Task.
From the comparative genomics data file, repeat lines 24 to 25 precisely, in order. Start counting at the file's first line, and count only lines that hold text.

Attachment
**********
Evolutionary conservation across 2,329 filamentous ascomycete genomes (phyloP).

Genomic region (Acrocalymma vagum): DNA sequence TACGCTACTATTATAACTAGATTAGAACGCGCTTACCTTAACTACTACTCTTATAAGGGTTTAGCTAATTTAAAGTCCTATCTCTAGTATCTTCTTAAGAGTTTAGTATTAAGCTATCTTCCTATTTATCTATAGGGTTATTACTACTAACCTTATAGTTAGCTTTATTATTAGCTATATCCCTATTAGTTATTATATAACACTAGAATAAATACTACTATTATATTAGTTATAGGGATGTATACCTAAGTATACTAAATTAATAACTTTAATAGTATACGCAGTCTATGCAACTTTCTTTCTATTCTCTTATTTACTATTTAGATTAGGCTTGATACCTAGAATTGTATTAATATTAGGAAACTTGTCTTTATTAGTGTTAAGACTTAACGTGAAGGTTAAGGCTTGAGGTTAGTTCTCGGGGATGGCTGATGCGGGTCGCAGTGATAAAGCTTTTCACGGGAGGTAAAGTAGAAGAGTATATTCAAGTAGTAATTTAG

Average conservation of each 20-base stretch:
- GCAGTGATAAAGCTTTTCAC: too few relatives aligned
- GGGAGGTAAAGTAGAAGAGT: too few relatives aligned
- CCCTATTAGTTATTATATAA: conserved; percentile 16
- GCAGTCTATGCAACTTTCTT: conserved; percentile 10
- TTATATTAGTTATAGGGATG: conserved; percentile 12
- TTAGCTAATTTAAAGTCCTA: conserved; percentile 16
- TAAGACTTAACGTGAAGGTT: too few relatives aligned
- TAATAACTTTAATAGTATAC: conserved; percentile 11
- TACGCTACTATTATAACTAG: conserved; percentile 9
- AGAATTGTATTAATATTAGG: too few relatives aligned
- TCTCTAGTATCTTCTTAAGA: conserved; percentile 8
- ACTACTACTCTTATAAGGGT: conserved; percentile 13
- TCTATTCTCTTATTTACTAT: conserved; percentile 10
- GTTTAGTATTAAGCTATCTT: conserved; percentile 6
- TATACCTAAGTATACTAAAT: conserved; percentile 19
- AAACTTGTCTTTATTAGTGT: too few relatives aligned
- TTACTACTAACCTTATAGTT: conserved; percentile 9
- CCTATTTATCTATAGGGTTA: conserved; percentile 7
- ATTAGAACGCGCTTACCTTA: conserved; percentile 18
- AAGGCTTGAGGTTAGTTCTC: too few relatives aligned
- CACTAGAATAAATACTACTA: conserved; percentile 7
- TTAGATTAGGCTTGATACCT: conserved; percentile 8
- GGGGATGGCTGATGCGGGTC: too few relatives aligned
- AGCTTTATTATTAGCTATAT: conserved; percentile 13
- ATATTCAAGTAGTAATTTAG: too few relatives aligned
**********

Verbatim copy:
- CACTAGAATAAATACTACTA: conserved; percentile 7
- TTAGATTAGGCTTGATACCT: conserved; percentile 8